Wednesday, 3 February 2021

Inspirational

 Of course today here in the UK there is much in The Times about Captain Sir Tom Moore and his death at the week-end.   There is no doubt he was an inspiration, especially during a Covid pandemic - but I expect that throughout his life he was probably an inspiration to those who knew him well - his Obituary today reads of many inspirational doings from his role in the campaign in Burma in the Second World War to his devotion to his wife during her long illnes.

It got me thinking about Inspirational figures.   Does everyone have one?   How necessary are they in our lives and what kind of part do they play?

I certainly had a teacher who I found Inspirational.   In the days when I was at school (1937 to 1949) teachers were not allowed to  be married - you either stayed a spinster (or a bachelor) or left when you married.  I am presuming it applied to male teachers as well but thinking about it it may well not have done because I presume it was like this because the 'powers that be' thought of a woman's place as in the home, scrubbing the floors and bringing up the children - and having a plate of good wholesome food on the table for when 'hubby' came home.   We had one married teacher in our school - Mrs Lucas.  She was (we thought) terribly glamorous compared with the rest all women as it was a Girls' High School) - and she was a widow having lost her husband early in the war.

But my inspiration came from my English teacher (Miss Ryder) - I adored her and clung to her every word.   And I went on to study English eventually, qualified as a teacher and had a career in teaching ending up, having for some years been head of a unit for English as a Second Language, as Senior Mistress in a large Comprehensive School.   About, I suppose, thirty years ago, I had a Christmas Card from an old school friend who I had kept in touch with and she wrote that she had been to an old School Reunion and that Miss Ryder had been there.   Well into her nineties and as perky as ever, she was living in a Nursing Home.   She gave me the address and I wrote to her telling her how my career had developed and how it had largely been due to her inspiration.   I had a lovely letter back saying she remembered me and how pleased she was to hear from me.  It never does any harm to tell teachers this - they get plenty of criticism - a bit of praise goes a long way.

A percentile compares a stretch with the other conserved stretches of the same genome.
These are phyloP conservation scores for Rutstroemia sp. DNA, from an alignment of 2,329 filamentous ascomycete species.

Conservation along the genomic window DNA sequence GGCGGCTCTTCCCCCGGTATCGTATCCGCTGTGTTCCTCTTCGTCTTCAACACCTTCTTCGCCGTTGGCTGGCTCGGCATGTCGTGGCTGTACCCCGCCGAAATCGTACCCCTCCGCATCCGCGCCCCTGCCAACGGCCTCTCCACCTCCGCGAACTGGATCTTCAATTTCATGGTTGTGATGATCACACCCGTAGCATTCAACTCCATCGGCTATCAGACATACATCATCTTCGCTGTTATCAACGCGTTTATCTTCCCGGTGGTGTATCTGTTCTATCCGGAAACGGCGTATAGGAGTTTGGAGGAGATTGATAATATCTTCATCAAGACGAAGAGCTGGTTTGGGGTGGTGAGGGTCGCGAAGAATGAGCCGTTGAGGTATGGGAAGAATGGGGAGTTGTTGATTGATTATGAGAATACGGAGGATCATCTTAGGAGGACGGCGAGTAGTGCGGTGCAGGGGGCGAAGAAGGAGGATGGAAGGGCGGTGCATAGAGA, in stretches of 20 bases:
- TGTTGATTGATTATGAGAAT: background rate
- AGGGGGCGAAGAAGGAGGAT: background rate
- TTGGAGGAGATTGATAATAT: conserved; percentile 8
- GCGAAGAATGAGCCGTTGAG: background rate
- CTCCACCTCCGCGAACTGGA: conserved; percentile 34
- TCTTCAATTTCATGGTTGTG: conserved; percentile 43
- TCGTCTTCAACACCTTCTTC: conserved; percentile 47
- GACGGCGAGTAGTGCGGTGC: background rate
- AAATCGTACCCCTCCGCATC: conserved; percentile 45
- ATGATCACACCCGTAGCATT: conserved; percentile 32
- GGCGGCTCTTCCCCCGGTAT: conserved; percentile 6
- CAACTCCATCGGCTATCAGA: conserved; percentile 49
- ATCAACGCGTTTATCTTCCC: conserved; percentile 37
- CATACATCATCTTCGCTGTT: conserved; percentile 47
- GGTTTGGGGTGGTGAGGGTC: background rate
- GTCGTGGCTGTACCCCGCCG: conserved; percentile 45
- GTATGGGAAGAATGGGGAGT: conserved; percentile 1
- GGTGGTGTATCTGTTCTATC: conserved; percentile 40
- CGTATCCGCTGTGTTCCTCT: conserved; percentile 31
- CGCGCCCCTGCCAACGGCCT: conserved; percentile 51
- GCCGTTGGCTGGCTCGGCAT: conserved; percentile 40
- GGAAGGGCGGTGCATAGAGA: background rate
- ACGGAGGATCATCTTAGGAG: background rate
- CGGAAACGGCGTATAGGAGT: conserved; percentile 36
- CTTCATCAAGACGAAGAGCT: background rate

I tried to think of others who have had a real effect on my life.  I couldn't think of anyone in particular although I am sure there have been some people who have made at least a fleeting inspiration.   What about you?

28 comments:

elf said...

Love the story about Miss Rider. I’m glad you wrote to her!

Jennyff said...

Ditto, I adored my English teacher too and recently was in touch with her on her 90 birthday. She was thrilled I lived a lot of my time in Italy, told me she’s read Dante in its original form. She and her sister, both spinsters, both teachers but at different schools were dedicated women who spent their lives in education and must have influenced hundreds and hundreds.

Heather said...

I think my maternal grandmother influenced me probably more than my parents did though I loved them both. My father joined the Army in 1939 and we went to live with my mother's parents. My mother took a secretarial job and granny was always there when I got home from school. To me she seemed to be able to do everything. She kept goats and chickens, made bread, grew vegetables and flowers, knitted, stitched, made rag rugs. She loved her grandchildren and we loved her and had great times playing in her garden. I remember her telling us: I don't mind shouting but no screaming please!

thelma said...

I think my inspirational person would be my first father-in-law. He was kind and gentle but with a strong moral code. He was patient with my fatherless daughter and her cousin in the same predicament, spending time with both of them and entertaining them. Whenever I face a choice I think 'how would he have resolved it'.

Alice Cove said...

Glad you had an inspirational teacher, unfortunately not many in shitty rural secondary modern schools in the 50/60’s. I think the Grammar schools got all the decent teachers, we got the dregs. Cannot think of anyone who has inspired me at all. Why do you think we need inspiring? Alice Cove.

Derek Faulkner said...